Tuesday, July 16, 2024

ISPOR Examines Quality-Adjusted Life Years and Alternatives in Healthcare Decision-Making

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The Professional Society for Health Economics and Outcomes Research (ISPOR) announced the publication of a collection of papers examining the ongoing debate surrounding the use of quality-adjusted life years (QALYs) and alternative measures in healthcare decision-making. The lead editorial, “QALYs, QALY-Like Measures, or Neither? The Debate Continues,” authored by Nancy J. Devlin, PhD, Michael F. Drummond, MCom, DPhil, and C. Daniel Mullins, PhD, provides a brief history of the quality-adjusted life year, discusses its ethical implications, and introduces four additional manuscripts that delve into the current debate around QALYs and their alternatives. All five papers were published in the June 2024 issue of Value in Health.

In their editorial, Devlin, Drummond, and Mullins highlight the recent resistance to QALYs in the United States, driven by anti-QALY lobbying from the pharmaceutical industry and opposition from patient groups. This resistance has led to political pressure on legislators, resulting in a legislative ban on using quality-adjusted life years or similar measures in Medicare coverage and reimbursement decisions. This backlash contrasts sharply with the global landscape, where QALYs continue to play a significant role in health technology assessments.

Potential Bias and Alternatives for Healthcare Decision-Making

The collection includes two papers addressing the potentially discriminatory nature of QALYs against certain patient subgroups, such as the elderly and those with disabilities. The first paper, “The Value of the QALY,” by Richard J. Willke, PhD, and colleagues, argues that QALYs, despite their imperfections, are valuable tools for measuring health benefits in population-level healthcare decision-making. The authors contend that the limitations of QALYs are well understood and that banning their use would deprive decision-makers of an essential measure of treatment benefits and harms.

The second paper, “Do QALYs Discriminate Against the Elderly? An Empirical Analysis of Published Cost-Effectiveness Analyses,” by Feng Xie, PhD, and colleagues, investigates whether age-based discrimination occurs in practice with quality-adjusted life years. Their analysis of published cost-effectiveness studies reveals no systematic difference in incremental cost-per-QALY estimates between interventions for those above and below 65 years old. Surprisingly, they find that technologies for older age groups are more likely to be deemed cost-effective, suggesting that further investigation is warranted.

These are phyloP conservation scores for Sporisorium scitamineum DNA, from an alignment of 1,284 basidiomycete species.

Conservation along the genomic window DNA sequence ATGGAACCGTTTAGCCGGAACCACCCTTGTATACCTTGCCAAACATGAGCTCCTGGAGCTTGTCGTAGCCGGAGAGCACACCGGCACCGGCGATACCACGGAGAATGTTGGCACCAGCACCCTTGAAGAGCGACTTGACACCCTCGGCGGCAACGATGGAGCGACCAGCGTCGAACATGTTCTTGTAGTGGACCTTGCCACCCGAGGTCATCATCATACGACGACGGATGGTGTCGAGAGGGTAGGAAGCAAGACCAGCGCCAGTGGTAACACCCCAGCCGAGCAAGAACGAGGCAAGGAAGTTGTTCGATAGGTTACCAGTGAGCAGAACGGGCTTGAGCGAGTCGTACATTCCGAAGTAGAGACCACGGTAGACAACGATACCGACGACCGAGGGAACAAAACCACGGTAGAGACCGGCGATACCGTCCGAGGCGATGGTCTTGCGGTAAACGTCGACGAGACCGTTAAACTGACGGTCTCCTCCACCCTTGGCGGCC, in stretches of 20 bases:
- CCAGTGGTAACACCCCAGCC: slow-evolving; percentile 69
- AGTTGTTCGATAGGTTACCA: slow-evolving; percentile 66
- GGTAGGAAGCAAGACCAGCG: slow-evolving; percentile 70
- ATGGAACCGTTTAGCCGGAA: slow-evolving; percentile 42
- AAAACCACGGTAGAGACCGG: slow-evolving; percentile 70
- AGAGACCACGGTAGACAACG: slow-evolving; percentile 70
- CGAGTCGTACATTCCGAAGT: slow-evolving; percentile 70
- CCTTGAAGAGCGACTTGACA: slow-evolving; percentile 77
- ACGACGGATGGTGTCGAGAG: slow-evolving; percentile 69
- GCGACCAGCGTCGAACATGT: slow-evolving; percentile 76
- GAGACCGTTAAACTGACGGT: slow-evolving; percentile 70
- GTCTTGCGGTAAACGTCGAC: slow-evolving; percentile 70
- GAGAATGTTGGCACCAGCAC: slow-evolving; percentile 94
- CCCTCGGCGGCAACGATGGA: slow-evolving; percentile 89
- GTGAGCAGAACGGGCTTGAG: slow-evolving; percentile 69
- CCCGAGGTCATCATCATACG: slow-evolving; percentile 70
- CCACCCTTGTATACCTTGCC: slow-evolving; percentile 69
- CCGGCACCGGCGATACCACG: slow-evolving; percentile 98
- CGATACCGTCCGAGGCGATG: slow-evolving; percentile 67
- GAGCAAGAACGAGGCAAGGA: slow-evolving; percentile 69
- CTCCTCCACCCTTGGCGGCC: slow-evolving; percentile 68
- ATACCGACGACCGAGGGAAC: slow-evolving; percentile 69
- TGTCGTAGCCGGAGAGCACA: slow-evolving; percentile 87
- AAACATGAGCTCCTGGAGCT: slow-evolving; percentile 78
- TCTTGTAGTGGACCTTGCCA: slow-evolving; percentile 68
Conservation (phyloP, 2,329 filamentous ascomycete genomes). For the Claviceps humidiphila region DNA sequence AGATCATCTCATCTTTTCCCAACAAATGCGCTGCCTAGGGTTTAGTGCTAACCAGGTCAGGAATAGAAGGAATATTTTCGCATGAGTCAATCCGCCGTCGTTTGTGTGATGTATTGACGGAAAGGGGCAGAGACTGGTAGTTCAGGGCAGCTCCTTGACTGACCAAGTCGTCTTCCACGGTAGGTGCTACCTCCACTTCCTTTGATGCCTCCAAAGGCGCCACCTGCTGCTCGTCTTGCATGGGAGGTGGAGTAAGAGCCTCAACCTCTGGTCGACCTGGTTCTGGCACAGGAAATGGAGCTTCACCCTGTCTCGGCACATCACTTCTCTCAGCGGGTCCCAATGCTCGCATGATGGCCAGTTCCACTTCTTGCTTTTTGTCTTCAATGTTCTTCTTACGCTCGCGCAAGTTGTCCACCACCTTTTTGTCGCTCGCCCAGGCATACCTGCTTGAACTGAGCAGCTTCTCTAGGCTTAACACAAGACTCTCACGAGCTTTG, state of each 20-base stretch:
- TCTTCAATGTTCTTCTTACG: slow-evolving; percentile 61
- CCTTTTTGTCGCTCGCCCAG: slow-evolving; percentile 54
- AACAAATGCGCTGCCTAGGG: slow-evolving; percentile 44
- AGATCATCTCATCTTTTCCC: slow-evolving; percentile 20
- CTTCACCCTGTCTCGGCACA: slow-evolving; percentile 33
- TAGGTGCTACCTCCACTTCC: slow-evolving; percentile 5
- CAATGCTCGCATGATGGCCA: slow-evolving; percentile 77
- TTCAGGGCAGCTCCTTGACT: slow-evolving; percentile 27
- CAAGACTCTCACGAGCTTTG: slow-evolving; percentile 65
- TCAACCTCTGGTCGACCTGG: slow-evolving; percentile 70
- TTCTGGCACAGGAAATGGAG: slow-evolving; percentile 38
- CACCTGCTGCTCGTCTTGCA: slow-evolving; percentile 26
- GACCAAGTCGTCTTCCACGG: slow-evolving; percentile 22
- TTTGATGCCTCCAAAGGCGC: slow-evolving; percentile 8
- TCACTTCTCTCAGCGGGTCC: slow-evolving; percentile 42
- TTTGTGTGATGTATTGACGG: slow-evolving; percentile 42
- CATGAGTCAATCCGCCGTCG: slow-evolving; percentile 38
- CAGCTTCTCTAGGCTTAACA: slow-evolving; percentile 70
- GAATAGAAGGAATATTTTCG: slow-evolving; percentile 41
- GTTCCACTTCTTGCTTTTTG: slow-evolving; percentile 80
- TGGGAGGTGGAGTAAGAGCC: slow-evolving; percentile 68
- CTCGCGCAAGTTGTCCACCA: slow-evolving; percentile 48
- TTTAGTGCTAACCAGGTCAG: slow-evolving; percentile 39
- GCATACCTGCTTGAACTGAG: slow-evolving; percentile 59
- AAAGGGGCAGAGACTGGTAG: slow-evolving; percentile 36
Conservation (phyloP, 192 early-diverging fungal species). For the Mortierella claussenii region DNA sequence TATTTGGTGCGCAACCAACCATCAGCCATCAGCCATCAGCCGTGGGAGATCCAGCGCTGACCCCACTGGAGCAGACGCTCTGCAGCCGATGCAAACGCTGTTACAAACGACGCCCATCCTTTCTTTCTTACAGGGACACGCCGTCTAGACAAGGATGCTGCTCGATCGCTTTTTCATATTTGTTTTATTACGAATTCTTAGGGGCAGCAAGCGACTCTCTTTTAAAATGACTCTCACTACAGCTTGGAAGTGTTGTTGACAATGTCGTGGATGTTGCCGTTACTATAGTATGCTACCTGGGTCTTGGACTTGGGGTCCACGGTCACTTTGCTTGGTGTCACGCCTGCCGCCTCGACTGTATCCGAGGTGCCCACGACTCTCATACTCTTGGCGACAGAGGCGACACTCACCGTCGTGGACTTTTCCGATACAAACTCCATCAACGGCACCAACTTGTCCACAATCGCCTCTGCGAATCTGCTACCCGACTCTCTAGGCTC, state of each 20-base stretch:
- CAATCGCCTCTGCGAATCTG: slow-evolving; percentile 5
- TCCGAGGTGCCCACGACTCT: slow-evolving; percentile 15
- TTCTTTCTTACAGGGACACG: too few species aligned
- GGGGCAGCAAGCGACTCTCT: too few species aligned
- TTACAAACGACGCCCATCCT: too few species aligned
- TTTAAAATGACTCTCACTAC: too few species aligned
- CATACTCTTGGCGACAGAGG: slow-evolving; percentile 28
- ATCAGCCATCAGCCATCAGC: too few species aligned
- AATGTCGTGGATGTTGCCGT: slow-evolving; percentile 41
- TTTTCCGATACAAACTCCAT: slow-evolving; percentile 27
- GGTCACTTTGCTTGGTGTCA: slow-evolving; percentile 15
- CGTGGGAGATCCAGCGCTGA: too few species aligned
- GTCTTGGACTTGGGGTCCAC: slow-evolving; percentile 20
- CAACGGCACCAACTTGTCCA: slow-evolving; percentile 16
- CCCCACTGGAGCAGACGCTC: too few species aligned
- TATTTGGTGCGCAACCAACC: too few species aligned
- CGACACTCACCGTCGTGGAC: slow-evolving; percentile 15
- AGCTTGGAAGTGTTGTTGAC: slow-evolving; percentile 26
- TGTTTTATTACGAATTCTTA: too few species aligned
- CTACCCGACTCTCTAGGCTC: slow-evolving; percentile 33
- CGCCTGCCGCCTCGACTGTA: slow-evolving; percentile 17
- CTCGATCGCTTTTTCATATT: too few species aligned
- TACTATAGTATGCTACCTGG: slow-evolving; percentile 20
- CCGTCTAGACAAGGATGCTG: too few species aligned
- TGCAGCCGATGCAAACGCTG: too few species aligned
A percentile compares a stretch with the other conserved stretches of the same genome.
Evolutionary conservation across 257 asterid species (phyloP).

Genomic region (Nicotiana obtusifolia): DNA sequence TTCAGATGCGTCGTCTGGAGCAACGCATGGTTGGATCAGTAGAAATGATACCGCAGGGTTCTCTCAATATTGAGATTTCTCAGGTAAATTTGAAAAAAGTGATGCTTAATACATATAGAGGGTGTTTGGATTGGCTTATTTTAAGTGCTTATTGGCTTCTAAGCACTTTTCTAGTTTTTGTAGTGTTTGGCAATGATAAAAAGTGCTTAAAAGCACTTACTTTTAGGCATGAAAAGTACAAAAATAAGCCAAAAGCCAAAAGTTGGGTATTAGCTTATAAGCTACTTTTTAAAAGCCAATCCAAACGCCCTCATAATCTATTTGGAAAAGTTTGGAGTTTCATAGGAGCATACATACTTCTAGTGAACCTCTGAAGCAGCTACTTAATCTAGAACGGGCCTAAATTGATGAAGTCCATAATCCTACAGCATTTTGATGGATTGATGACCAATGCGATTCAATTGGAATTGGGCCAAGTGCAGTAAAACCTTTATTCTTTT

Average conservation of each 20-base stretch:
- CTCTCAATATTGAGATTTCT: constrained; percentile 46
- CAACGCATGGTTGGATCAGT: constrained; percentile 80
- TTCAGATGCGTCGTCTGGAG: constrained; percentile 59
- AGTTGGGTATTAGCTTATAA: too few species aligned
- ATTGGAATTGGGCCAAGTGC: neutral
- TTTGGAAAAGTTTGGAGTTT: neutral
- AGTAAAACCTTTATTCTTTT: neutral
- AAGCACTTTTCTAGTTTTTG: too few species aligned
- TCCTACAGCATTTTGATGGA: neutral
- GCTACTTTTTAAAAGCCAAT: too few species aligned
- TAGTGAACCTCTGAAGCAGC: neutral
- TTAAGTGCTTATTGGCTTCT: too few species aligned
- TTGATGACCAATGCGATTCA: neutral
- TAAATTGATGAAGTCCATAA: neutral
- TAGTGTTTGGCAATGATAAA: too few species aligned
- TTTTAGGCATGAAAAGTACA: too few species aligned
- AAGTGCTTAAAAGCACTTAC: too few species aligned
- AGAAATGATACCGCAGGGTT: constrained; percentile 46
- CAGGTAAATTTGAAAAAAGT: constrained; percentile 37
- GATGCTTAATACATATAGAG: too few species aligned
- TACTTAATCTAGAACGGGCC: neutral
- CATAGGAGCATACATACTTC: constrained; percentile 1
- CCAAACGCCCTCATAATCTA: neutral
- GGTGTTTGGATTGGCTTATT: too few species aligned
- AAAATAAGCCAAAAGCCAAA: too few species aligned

The final two papers explore alternative measures to QALYs, specifically the health years in total (HYT) approach. In his letter, “Logical Inconsistencies With Expected Utility Theory May Align Better With Patient Preferences,” Anirban Basu, PhD, defends the HYT metric against criticisms from a 2023 paper by Paulden and colleagues. Basu argues that while HYT may violate certain axioms of rational choice theory, it might better reflect patient preferences and address the shortcomings of quality-adjusted life years.

Quality-Adjusted Life Year

Quality-Adjusted Life Year Alternatives Debated Amid Medicare Ban on Effectiveness Metrics

He emphasizes the need for alternative effectiveness metrics in the U.S. due to the ban on QALYs in Medicare decision-making. In their response, Mike Paulden, PhD, and coauthors reaffirm their critique of the HYT approach, addressing Basu’s points. They argue that the HYT approach has logical inconsistencies, such as violating the independence of irrelevant alternatives axiom, and lacks sufficient evidence to justify its assumptions.

In conclusion, Devlin, Drummond, and Mullins note that whether alternatives to QALYs will gain greater acceptance in the United States remains uncertain. They emphasize that reimbursement and pricing decisions for new medicines will continue to be made, regardless of whether information on benefits or costs is used explicitly. Even if the cost-per-quality-adjusted life year metric is not used, some approaches to balancing increased costs with gains in morbidity and mortality will always influence access to medicines.

This collection of papers provides a comprehensive overview of the ongoing debate over quality-adjusted life years, highlighting the need for continued discussion and research into alternative measures. The diverse perspectives offered in these studies underscore the complexities involved in healthcare decision-making and the importance of finding methods that balance ethical considerations with practical application. As the healthcare landscape evolves, the insights from these papers will be crucial in shaping future policies and practices.

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Resource: Professional Society for Health Economics and Outcomes Research, June 18, 2024

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